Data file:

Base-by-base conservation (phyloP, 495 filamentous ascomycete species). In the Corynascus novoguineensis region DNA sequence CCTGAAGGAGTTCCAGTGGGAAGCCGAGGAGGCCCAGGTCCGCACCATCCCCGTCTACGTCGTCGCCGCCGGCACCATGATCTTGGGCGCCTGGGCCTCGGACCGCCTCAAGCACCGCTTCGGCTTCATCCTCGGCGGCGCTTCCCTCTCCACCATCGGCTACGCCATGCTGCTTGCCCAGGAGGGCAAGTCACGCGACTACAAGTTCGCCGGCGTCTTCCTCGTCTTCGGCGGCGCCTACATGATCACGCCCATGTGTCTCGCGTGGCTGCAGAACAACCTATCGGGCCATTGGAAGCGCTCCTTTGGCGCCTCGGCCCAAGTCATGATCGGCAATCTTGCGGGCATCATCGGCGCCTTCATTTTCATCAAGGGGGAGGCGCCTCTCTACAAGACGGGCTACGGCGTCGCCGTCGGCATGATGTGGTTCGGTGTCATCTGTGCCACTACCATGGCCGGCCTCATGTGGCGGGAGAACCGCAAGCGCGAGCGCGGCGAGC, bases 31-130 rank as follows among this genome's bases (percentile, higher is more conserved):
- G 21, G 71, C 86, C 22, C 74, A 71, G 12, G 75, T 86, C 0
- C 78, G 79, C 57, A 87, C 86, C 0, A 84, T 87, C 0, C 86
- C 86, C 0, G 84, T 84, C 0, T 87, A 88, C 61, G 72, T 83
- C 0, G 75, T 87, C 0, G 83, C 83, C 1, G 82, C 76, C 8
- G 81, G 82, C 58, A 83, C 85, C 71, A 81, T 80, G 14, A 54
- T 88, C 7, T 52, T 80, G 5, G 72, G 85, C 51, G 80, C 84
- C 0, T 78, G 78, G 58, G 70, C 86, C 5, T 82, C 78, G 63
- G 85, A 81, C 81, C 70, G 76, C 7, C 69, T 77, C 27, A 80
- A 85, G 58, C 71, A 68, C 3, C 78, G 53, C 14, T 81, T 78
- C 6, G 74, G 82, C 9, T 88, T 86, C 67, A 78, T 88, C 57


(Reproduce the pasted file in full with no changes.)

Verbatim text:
Base-by-base conservation (phyloP, 495 filamentous ascomycete species). In the Corynascus novoguineensis region DNA sequence CCTGAAGGAGTTCCAGTGGGAAGCCGAGGAGGCCCAGGTCCGCACCATCCCCGTCTACGTCGTCGCCGCCGGCACCATGATCTTGGGCGCCTGGGCCTCGGACCGCCTCAAGCACCGCTTCGGCTTCATCCTCGGCGGCGCTTCCCTCTCCACCATCGGCTACGCCATGCTGCTTGCCCAGGAGGGCAAGTCACGCGACTACAAGTTCGCCGGCGTCTTCCTCGTCTTCGGCGGCGCCTACATGATCACGCCCATGTGTCTCGCGTGGCTGCAGAACAACCTATCGGGCCATTGGAAGCGCTCCTTTGGCGCCTCGGCCCAAGTCATGATCGGCAATCTTGCGGGCATCATCGGCGCCTTCATTTTCATCAAGGGGGAGGCGCCTCTCTACAAGACGGGCTACGGCGTCGCCGTCGGCATGATGTGGTTCGGTGTCATCTGTGCCACTACCATGGCCGGCCTCATGTGGCGGGAGAACCGCAAGCGCGAGCGCGGCGAGC, bases 31-130 rank as follows among this genome's bases (percentile, higher is more conserved):
- G 21, G 71, C 86, C 22, C 74, A 71, G 12, G 75, T 86, C 0
- C 78, G 79, C 57, A 87, C 86, C 0, A 84, T 87, C 0, C 86
- C 86, C 0, G 84, T 84, C 0, T 87, A 88, C 61, G 72, T 83
- C 0, G 75, T 87, C 0, G 83, C 83, C 1, G 82, C 76, C 8
- G 81, G 82, C 58, A 83, C 85, C 71, A 81, T 80, G 14, A 54
- T 88, C 7, T 52, T 80, G 5, G 72, G 85, C 51, G 80, C 84
- C 0, T 78, G 78, G 58, G 70, C 86, C 5, T 82, C 78, G 63
- G 85, A 81, C 81, C 70, G 76, C 7, C 69, T 77, C 27, A 80
- A 85, G 58, C 71, A 68, C 3, C 78, G 53, C 14, T 81, T 78
- C 6, G 74, G 82, C 9, T 88, T 86, C 67, A 78, T 88, C 57